3 Prohibition Era Jazz Artists to Know

There was a 13-year window in the United States around the turn of the 20th century during which alcohol was made illegal. That time period, known as prohibition, lasted from 1920 to 1933. The era, of course, also had a major impact on the music of the time.

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While alcohol wasn’t legal, it was bootlegged and provided in speakeasies. While jazz was bubbling up in certain areas of the South, those leaving that area and looking for work during the Great Depression brought jazz with them, ostensibly pollinating various areas in the U.S. with the sound. This led to new jazz styles as well as some integration.

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But who were some of the artists of the time? Below are three prohibition-era artists to know.

1. Louis Armstrong

Louis Armstrong, who remains one of the biggest names in jazz, was born in 1901 in New Orleans. His career got started about 18 years later in 1919. It’s believed that his first gigs were on riverboats around the Crescent City. In 1922, he moved to Chicago to play his trumpet. Armstrong’s first recordings came while playing with King Oliver and his band in 1923. Armstrong was also a major figure in the 1920s during the Harlem Renaissance. He moved around after that, including to California during the 1930s, when times were especially tough. Later, Armstrong even performed in movies. Today, he is recognized as a seminal figure in American music thanks to his contributions to jazz.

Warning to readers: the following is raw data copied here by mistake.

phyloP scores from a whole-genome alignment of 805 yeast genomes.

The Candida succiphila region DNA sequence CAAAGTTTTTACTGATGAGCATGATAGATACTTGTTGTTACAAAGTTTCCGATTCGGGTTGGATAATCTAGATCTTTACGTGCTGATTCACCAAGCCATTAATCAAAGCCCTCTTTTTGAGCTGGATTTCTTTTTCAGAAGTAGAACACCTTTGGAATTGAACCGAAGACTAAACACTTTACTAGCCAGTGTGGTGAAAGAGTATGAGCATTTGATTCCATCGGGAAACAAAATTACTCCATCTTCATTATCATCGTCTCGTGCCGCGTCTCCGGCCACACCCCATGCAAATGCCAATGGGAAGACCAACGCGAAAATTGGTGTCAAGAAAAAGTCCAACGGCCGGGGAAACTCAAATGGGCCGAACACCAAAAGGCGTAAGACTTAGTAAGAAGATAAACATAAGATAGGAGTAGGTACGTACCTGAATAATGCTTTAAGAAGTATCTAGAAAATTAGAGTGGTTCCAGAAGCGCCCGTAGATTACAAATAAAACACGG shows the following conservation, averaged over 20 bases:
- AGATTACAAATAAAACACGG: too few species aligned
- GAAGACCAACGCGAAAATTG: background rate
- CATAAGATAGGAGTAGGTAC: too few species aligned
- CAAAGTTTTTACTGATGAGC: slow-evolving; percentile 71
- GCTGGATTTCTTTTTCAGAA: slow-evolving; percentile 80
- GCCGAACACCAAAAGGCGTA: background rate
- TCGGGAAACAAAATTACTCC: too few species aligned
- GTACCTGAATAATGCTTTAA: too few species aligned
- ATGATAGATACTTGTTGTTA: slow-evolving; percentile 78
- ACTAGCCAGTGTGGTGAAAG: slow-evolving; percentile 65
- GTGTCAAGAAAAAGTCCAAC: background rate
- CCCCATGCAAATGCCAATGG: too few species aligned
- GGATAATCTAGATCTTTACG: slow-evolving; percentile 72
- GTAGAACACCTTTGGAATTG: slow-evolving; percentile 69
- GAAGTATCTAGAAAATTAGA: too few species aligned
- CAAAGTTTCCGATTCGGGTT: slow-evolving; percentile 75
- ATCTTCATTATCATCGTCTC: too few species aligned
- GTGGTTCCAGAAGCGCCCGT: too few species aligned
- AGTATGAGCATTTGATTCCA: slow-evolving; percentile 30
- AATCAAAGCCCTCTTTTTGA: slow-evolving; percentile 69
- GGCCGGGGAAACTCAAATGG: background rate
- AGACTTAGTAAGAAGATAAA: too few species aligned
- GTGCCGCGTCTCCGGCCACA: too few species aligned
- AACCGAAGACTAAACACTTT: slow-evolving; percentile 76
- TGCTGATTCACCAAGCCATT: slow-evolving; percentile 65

2. Fats Waller

Born in 1904 in New York City, Fats Waller died at just 39 years old in Kansas City, Missouri. In between, though, he had an illustrious career in jazz music. With more than 400 songs credited to his name, Fats Waller was a professional musician in his teenage years. He was also responsible for writing music for several Broadway performances, including the 1928 offering Keep Shufflin’ and the 1929 number Hot Chocolates.

3. Duke Ellington

Born in 1899, Duke Ellington lived to be 75 years old, passing away in New York City in 1974. Harlem in the 1920s was especially important in the careers of many burgeoning jazz artists around the prohibition era, thanks largely to the popular Cotton Club, which was around from 1923 until 1940. The former speakeasy had connections to the mob and to former heavyweight champ Jack Johnson. But as for Ellington, one of the biggest names in jazz, he got started in his teens, playing around his hometown of Washington D.C. Later, he moved to New York and became a mainstay at the Cotton Club in the late 1920s. His career has grown in major ways ever since.

Photo by David Redfern/Redferns

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